2

My problem is that I don't understand how the swingworker works because what I'm trying to do is to make fa=worker.get() because I have a long method which compute a lot of points running in background because I don't want to freeze my interface and I want to get her results to paint the component image. But I don't understand where it goes when I do fa=worker.get() because my console prints "titi" and I put a lot of other printing to see the next part of program reached but no one is printed. Please help me to know where the compilation goes after get() or while it execute it and if you have an idea of how to implements what I need every block of code is welcome.

public void paintComponent(final Graphics g1){
            // TODO Auto-generated method stub
            final int width=getWidth();
            final int height=getHeight();
            image= new BufferedImage(width,height,BufferedImage.TYPE_INT_RGB);
            //On transforme le rectangle de base en un rectangle qui a le meme ratio que le cadre contenant l'ancien
            //(Il yaura dessus la meme fractale mais avec plus de fond noir) afin que l'on puisse zoomer sans deformer la fractale
            frame = frame.expandToAspectRatio((double)getWidth()/getHeight());
            FlameAccumulator fa=null;
            worker= new SwingWorker<FlameAccumulator,FlameAccumulator>(){

                @Override
                protected FlameAccumulator doInBackground() throws Exception {
                    // TODO Auto-generated method stub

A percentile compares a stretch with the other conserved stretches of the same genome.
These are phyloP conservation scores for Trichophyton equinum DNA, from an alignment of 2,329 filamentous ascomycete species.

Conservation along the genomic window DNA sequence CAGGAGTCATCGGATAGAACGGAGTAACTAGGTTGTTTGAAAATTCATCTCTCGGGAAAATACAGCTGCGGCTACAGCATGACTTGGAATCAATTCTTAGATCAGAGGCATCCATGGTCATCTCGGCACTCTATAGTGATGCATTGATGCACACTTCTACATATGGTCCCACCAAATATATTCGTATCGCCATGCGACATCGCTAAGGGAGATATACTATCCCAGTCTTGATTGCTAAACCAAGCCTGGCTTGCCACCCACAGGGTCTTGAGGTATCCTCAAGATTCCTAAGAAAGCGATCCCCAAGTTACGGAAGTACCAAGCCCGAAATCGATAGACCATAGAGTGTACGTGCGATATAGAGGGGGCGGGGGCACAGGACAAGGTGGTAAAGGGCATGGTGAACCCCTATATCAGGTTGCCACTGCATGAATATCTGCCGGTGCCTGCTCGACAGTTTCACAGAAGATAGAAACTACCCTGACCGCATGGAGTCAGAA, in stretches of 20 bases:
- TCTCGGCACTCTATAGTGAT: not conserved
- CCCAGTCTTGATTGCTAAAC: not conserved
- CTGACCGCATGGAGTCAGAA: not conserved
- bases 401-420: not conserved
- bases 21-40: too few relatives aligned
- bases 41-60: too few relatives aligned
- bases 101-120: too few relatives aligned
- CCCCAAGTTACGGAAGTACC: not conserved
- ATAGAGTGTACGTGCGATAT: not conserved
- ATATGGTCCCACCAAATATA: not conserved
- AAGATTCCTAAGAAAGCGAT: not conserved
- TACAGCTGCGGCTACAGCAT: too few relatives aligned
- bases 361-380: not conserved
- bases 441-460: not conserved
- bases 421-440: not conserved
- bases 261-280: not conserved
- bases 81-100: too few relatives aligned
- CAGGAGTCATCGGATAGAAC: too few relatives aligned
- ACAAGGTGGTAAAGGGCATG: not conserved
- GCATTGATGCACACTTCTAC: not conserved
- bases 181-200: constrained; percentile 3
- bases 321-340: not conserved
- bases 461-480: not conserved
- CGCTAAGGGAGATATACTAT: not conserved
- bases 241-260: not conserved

System.out.println("exception");
                    return builder.build().compute(frame,width,height,density);
                }
            };
            try {
                System.out.println("titi");
                fa=worker.get();
            } catch (InterruptedException | ExecutionException e) {
                // TODO Auto-generated catch block
                e.printStackTrace();
            }
            Graphics g0=(Graphics2D)g1;
            if(fa==null){
                System.out.println("toto");
                for (int i = 0; i <height; i++) {
                    for (int j = 0; j < width; j++) {
                        image.setRGB(j,i,0);
                    }
                }
            }
            else{
                System.out.println("tata");
                for (int i = 0; i <height; i++) {
                    for (int j = 0; j < width; j++) {
                        image.setRGB(j,i,fa.color(palette, background, j, height-1-i).asPackedRGB());
                    }
                }
            }
            g0.drawImage(image,0,0,null);
        }
  • paintComponent is not a place to put your logic. paintComponent is only meant for "painting the component" (ie, draw images, draw shapes, fill shapes, etc...). Your logic must absolutely be put and invoked somewhere else. This is mandatory because you don't (and you can't) control how many times and when paintComponent will be invoked. – Guillaume Polet Jun 2 '13 at 7:59
  • @Guillaume Polet this could be an nice answer, – mKorbel Jun 2 '13 at 8:50
7

Instead of blocking on get(), you should publish() intermediate results and process() them on the EDT, for example.

Addendum: It looks like you're trying to simulate flame using a fractal approach. Because this may be computationally expensive, it may be useful to construct the image as a TexturePaint, which can be used to fill any Shape in a Graphics context. In the example, a SwingWorker<TexturePaint, TexturePaint> publishes a simple sequence of frames at an artificial rate of ~25Hz. Because process() executes on the EDT, it's safe to reference each new paint in updating the TexturePanel.

image

import java.awt.Dimension;
import java.awt.EventQueue;
import java.awt.Graphics;
import java.awt.Graphics2D;
import java.awt.Rectangle;
import java.awt.TexturePaint;
import java.awt.image.BufferedImage;
import java.awt.image.WritableRaster;
import java.util.List;
import java.util.Random;